Concert venue is possibility
Consultation on the future of historic Torre Abbey near Torquay seafront has been put on hold due to coronavirus.
Torbay Council had been asking for views on the future of the 18-acre site, including the possibility of creating a major open-air concert venue.
The consultation which started in March was to support a £5 million bid for a grant from the National Lottery Heritage Fund which was due to be submitted next month. However all new applications have been paused until at least October.
Council cabinet member Mike Morey says: “Although we have had to pause on the consultation aspect, the team at Torre Abbey are still progressing with the business, activity and cost plans to support the application. The land surrounding Torre Abbey is a community asset, so it is really important the community can express their views as to the future use of the land.
Even if the council gets the money, restoration works won't start until at least October 2022. It will borrow up to £1.7million to cover its own contribution and underwrite any shortfall from third-parties.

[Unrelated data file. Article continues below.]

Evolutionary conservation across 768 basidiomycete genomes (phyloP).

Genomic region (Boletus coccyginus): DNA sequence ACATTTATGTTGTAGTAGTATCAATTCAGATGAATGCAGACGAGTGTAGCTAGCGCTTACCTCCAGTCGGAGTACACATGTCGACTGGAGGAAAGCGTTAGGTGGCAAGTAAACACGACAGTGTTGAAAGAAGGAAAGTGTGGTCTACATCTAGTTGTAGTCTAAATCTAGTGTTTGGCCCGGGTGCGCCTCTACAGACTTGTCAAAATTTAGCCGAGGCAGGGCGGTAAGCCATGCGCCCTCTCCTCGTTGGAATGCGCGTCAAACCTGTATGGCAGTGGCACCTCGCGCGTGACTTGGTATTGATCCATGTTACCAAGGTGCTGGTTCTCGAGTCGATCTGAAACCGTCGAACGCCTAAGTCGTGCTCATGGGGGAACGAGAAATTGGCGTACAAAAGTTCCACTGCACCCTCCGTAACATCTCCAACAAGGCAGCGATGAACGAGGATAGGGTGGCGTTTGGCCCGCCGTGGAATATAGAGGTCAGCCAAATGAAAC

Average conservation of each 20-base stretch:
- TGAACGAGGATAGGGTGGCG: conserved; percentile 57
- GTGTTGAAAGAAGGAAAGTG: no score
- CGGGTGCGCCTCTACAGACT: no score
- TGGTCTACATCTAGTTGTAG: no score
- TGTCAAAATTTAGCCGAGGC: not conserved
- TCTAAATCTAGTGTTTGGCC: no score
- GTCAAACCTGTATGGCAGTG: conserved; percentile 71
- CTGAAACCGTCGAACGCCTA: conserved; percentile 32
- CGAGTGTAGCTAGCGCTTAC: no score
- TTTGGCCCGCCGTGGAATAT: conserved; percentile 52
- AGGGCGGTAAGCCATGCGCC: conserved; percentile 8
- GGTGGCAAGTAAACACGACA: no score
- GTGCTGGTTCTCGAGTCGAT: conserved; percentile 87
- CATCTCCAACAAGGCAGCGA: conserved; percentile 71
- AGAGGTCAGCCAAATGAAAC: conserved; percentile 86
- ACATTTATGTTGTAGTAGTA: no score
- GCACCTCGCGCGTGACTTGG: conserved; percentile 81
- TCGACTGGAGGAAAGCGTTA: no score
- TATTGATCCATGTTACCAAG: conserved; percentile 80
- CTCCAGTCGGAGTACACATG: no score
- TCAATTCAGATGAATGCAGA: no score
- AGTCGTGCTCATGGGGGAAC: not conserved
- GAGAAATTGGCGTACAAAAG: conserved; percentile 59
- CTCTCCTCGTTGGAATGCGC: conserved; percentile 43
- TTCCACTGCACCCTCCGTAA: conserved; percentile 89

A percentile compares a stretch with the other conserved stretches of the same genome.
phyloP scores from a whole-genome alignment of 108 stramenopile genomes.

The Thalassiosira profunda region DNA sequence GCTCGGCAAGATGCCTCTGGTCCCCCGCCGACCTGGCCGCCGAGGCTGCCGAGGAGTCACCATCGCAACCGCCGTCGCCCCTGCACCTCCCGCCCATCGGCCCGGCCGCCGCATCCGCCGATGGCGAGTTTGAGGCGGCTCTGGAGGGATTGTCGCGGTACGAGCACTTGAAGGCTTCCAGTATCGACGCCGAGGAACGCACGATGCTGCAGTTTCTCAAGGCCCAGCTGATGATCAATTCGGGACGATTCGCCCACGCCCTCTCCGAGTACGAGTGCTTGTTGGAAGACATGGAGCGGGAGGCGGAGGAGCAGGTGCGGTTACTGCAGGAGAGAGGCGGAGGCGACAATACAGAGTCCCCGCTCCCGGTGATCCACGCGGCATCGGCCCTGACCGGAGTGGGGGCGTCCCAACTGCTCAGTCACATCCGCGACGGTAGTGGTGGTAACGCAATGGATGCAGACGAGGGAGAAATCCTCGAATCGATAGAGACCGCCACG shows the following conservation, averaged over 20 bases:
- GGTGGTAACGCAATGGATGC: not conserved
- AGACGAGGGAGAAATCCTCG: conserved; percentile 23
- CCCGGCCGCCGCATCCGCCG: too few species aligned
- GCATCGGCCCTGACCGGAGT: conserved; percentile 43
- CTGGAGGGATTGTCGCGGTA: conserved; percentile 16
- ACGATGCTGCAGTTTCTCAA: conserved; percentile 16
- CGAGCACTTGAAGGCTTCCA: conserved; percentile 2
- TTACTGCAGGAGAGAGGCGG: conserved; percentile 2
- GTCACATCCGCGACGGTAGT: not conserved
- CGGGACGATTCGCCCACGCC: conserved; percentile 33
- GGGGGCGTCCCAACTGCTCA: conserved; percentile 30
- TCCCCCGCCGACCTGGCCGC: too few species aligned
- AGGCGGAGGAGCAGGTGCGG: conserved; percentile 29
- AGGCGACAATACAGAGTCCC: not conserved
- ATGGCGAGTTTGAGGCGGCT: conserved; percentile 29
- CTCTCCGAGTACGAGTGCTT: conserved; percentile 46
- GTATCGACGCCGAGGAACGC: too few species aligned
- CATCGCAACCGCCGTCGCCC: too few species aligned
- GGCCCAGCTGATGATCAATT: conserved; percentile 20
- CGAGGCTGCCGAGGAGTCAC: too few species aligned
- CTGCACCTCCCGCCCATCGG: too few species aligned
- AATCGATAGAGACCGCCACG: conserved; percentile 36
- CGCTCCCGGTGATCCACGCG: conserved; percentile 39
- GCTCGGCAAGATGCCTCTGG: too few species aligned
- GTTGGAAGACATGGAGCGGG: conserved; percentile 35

Torre Abbey was founded as a monastery in 1196 and was partly demolished after being dissolved by King Henry VIII in 1539, with the remains later used as a country house. It was sold to Torbay Council in 1930 and the buildings are used as a museum and art gallery, with the nearby Spanish barn, used to house prisoners from the Spanish Armada in 1588, now holding functions including exhibitions and weddings.
A proposal to uncover some of the buried ruins is included in the funding bid alongside proposals to landscape the site and open up more space for public access and a wider range of leisure activities including a play area. The pitch and putt course behind the Spanish Barn could be removed or relocated and re-wilding of areas would be considered on the land, which would become one of the largest open green spaces in Torquay.
The whole of the site running down through Torre Abbey Meadows to the sea is designated as a Scheduled Ancient Monument and has the same level of protection as Stonehenge.
Two earlier phases of restoration costing £11million were carried out between 2006 and 2013 to repair much of the buildings but parts are still at risk due to rainwater damage.
The new project includes:
- complete restoration works to the gatehouse, Spanish barn and the two wings of the south facing facade;
- improvements to the café to support commercial sustainability;
- improvements to the Spanish Barn to increase year-round access and grow commercial opportunities;
- landscaping of the whole 17.8 acre site including the ruins, gardens, woodland walk and potential re-landscaping of the sea facing land in front of Torre Abbey;
- improve access to the wider site, and enable access to better green spaces for the wider community;
- potential uncovering of the archaeological ruins and interpretation.